After six weeks of seeing the best, the worst and the ugliest that cities across the country had to offer over the past six weeks, "America's Got Talent" went virtual on Tuesday night, testing the talents of people who uploaded their auditions on MySpace.com.
Give NBC some credit for jumping back to the Internet for talent after the debacle that was "quarterlife." Early on, the Internet's chances of digging up fresh talent didn't look much more promising. But the night eventually took a turn with some heartwarming stories about a long lost mother and daughter reconnecting and a soldier getting a chance to perform after spending 15 months in Iraq.
But first, Michael Trixx, a magician from Cape Cod, Mass., hit the stage. He offered up what he called a "rock 'n' roll magic show" to Judas Priest's "You've Got Another Thing Coming" and judge Sharon Osbourne said he looked "like a little rock 'n' roll hobbit." We're glad she said it so we didn't have to. The performance was full of quick gags you'd find in the display window at your local magic shop and the judges decided this Trixx wasn't for kids or for this competition.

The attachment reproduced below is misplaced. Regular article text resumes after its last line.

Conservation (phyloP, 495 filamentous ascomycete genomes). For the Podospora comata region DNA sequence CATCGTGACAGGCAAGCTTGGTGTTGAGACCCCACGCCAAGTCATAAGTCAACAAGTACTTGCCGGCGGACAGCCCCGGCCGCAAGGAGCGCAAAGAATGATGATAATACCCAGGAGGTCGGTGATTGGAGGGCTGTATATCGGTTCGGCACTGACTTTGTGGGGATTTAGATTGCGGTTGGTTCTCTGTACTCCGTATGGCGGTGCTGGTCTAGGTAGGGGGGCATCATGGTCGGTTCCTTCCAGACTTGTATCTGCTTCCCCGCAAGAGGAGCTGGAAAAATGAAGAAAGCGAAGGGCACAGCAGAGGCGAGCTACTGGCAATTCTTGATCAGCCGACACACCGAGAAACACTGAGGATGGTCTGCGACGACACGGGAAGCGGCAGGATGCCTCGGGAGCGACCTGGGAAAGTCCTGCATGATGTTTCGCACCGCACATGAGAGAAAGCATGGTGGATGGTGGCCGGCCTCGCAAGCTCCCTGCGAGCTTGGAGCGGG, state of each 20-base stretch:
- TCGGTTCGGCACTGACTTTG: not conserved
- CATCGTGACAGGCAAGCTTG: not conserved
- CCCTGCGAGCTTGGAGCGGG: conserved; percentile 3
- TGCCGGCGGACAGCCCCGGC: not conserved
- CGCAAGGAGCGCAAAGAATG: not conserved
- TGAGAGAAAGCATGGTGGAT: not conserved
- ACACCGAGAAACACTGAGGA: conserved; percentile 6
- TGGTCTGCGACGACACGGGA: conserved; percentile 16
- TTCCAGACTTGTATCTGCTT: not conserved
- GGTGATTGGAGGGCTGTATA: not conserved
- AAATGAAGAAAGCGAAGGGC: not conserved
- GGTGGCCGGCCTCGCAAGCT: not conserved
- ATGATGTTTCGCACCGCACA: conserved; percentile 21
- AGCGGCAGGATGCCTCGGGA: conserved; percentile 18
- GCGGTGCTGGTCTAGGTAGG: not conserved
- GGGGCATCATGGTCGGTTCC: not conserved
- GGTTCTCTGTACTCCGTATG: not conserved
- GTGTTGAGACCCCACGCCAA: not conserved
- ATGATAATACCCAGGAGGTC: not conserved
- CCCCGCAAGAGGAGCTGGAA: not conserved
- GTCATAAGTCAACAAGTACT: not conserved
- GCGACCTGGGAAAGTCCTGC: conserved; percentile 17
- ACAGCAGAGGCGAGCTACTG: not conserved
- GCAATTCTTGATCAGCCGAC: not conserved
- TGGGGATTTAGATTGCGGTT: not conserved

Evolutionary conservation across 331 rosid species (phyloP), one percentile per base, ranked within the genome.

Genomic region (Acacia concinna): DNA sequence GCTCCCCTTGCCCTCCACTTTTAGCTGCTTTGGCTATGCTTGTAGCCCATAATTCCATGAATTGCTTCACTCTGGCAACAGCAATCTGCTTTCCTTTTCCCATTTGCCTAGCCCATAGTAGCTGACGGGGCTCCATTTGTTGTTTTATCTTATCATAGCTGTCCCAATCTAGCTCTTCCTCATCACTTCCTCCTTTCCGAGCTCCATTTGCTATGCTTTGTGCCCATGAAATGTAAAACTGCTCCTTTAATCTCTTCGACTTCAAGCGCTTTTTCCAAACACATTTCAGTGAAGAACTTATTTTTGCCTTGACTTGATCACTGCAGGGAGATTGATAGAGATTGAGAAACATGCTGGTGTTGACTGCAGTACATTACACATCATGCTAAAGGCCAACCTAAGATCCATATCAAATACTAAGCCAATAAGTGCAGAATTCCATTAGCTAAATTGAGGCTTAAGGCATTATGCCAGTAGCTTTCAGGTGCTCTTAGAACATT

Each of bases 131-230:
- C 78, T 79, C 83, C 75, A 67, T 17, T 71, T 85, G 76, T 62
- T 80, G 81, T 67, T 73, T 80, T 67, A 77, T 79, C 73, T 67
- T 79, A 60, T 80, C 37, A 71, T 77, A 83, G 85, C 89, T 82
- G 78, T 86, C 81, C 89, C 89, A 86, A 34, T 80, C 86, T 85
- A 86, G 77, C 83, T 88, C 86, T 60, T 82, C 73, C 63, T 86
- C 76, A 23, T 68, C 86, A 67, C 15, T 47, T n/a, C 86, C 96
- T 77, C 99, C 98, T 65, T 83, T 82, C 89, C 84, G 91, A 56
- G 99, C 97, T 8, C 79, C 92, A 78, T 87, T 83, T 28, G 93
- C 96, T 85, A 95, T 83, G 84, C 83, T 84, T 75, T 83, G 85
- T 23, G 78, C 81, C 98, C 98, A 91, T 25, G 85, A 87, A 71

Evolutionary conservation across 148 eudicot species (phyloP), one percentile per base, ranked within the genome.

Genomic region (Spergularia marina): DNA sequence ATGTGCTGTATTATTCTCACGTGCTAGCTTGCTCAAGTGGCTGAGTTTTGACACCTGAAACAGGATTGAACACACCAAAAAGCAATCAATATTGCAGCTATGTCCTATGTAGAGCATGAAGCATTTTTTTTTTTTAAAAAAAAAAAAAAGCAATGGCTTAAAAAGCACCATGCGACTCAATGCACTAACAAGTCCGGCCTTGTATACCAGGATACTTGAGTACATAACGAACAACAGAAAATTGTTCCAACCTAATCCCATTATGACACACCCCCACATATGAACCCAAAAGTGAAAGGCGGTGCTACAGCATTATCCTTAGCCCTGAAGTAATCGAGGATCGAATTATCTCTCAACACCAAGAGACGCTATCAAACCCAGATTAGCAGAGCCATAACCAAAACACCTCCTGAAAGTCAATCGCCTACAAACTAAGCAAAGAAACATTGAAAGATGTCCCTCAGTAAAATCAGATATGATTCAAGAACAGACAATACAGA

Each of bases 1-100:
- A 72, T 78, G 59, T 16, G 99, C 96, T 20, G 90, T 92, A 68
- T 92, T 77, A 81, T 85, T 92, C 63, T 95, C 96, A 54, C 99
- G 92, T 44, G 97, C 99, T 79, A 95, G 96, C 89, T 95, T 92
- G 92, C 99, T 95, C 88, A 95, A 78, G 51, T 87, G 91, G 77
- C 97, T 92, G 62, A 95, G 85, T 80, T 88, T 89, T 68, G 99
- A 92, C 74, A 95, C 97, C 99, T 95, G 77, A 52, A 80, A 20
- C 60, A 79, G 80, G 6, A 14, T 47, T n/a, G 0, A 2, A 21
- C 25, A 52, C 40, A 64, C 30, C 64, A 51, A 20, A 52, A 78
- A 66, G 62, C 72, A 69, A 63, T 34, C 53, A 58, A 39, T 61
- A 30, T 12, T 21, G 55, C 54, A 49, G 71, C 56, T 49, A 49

Eloy Rendon, a 33-year-old motivational speaker, might be looking to buy some of his own books and tapes after getting booed and X'd off stage after just a few seconds of spouting off some spoken word about looking to greatness. Ironic? Judge David Hasselhoff took the opportunity to freestyle rap, which wasn't good for anyone.
Del Hampton, a 42-year-old factory worker, proclaimed he was the nine-time national "cluck-off" champion. Cluck-off? Is that even allowed on network television? The judges didn't think so, and Piers Morgan asked Hampton to, indeed, "cluck off."
The second Ozzy Osbourne impersonator of the season saved the night. The first one, a few weeks back in the audition process, was a joke. This one was so close to the real thing that Sharon was taken aback.
Randy Hanson, a 47-year-old carpenter, did such a convincing rendition of Black Sabbath's "Paranoid" that Sharon asked him to take his trousers down so she could make sure he wasn't really her husband. "That's the only way I can tell," she said. With that kind of reaction, there was no way he wasn't going to Vegas. And he was, becoming the first performer of the evening — nearly 20 minutes into the episode — to get a pass to the next round.
You know when the Mariah Carey music starts to play in the background, it's time for emotions. Holly Stone, a 44-year-old nurse, said she'd always wanted to be a singer, but life threw her a curve ball when she got pregnant at 18 and had to give the baby up for adoption.
After searching for years for her daughter, Stone took her quest online and found her on MySpace. Eventually, she built up the courage to send her a message saying, "I think I'm your mother." (Spam filter, don't fail us now!) The two connected and now maintain a relationship and her daughter was with her at the audition.